Usually, I never go anywhere without a book, but on the recent bank holiday Monday I inexplicably found myself in Bournemouth with three and a half hours to kill before that evening’s Bellowhead concert and no book with which to attack them. It’s probably because I travel everywhere by train so I’m used to needing at least one book (although best to have two in case of delays), but on this particular occasion the Old English Thorn and I had driven to our destination and so I found myself in the unusual situation of being bookless. What could we possibly do under the circumstances but buy something to read? Unperturbed, we headed to the nearest Waterstones to pick up something to fortify us for the next few hours while we waited for our concert to begin, and emerged with the first two books of Brent Weeks’ Night Angel Trilogy and The Prince of Mist by Carlos Ruiz Zafon. Zafon’s first book to be published in English, The Shadow of the Wind, was one of my favourite books that I read last year. I’d picked it up from the university campus Waterstones (long since closed) back in my first year and it had remained unread on my shelves for the next five years, but as The Prince of Mist was needed for immediate emergency reading thankfully it was spared such a fate.
The Prince of Mist tells the story of Max and his family who move from the city to a sleepy seaside town in order to avoid the effects of the war. Max and his elder sister Alicia soon make friends with Roland, a local boy who shows them around and takes them diving by the wreck of an old cargo ship. However, though the town is quiet the Carver family house is full of mystery and has a tragic past. The statues in the walled garden seem to move, a strange cat adopts the family and voices can be heard in the walls. Then disaster strikes, causing Max and Alicia to be left alone in the house to face the enigmatic Prince of Mist.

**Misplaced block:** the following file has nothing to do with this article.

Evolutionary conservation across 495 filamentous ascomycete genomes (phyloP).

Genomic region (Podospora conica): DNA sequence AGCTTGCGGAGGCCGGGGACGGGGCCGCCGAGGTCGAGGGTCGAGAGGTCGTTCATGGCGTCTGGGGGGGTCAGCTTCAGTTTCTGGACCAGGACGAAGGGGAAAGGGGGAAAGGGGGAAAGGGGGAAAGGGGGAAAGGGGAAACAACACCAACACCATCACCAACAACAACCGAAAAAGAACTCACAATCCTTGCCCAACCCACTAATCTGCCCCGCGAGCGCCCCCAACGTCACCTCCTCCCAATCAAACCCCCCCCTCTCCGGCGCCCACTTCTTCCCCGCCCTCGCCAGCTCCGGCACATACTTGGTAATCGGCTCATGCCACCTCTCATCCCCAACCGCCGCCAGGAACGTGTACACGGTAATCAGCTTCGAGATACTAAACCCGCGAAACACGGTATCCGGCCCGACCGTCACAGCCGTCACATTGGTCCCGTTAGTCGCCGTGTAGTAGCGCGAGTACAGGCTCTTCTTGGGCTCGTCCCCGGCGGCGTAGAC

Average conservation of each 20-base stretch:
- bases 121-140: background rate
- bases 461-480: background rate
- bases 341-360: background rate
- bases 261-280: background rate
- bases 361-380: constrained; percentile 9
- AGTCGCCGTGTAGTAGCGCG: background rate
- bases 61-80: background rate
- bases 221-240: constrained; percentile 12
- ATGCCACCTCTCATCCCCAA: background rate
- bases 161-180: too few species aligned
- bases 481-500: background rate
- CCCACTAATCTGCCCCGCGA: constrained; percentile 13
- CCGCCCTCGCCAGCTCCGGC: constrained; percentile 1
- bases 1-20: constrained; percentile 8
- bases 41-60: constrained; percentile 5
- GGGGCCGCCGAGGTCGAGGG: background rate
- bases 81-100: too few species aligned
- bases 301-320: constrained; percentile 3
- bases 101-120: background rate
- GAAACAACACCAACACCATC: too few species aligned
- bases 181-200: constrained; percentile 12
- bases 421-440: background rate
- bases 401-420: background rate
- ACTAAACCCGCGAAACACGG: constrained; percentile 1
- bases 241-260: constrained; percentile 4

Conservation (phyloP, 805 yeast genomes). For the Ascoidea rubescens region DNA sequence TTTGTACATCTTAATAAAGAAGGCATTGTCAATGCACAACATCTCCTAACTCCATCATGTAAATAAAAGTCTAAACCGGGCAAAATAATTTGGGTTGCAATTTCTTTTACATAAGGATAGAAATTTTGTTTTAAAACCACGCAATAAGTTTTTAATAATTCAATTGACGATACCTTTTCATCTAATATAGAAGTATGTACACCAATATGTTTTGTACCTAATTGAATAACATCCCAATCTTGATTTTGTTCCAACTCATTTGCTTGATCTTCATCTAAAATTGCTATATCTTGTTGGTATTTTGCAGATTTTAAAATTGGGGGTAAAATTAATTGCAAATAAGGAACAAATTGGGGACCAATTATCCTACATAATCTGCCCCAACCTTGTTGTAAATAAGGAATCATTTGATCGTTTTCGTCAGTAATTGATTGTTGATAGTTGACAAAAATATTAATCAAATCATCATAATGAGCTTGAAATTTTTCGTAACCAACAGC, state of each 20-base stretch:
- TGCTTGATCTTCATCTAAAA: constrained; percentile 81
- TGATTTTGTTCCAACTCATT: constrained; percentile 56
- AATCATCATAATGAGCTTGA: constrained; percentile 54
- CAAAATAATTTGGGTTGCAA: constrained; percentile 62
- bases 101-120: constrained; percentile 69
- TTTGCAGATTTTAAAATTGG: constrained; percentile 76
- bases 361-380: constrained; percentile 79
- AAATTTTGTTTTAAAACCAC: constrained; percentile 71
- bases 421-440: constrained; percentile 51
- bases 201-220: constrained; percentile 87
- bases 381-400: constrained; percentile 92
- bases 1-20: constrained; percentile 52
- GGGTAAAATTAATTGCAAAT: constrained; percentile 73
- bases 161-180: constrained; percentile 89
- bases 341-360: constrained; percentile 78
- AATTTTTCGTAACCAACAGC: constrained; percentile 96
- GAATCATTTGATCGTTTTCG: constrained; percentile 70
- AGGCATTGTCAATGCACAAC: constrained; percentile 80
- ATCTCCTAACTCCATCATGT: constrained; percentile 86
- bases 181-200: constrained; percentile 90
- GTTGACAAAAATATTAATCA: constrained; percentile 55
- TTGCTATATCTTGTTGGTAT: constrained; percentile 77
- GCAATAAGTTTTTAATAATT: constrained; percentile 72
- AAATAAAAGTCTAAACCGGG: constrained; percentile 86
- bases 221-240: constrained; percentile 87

One of the things that I remember about The Shadow of the Wind is how well Zafon conjures up atmosphere, and The Prince of Mist continues that; although it is a young adult book and a very swift read it is gripping and immersive. The contrast between the quiet, unthreatening setting where Max cycles around on his own, buys sticky buns from the bakery and ‘gossip moved at the speed of boredom‘ (p. 140) and the chilling atmosphere which accompanies the main action of the story is cleverly achieved. The supernatural elements seem even more eerie because of the stark way in which they stand out against the cheerful little town which Max’s father has specifically (and ironically) chosen as somewhere to keep his family safe.
Although this is the third of Zafon’s books to be translated into English, it was his first novel in Spanish, and it lacks some of the polish of The Shadow of the Wind (although this may partially be because of the different target audience). There are several aspects of the novel which would benefit from a clearer, more defined explanation. Amongst other things, I wanted to know why the statues in Max’s garden kept moving and what was the significance of that beyond general menace. I enjoy a bit of supernatural ambiguity in novels like this, but in The Prince of Mist it felt less like deliberate concealment for dramatic effect and more like things which just weren’t explained. Apparently this is the first book in a trilogy, so I can only hope that some of these things are expanded more fully in the later books. Nonetheless, Zafon writes a compelling story and I shall be continuing to collect them as they are translated into English.
The Prince of Mist by Carlos Ruiz Zafon, translated from Spanish by Lucia Graves. Published by Phoenix, 2011, pp. 213. Originally published in 2006.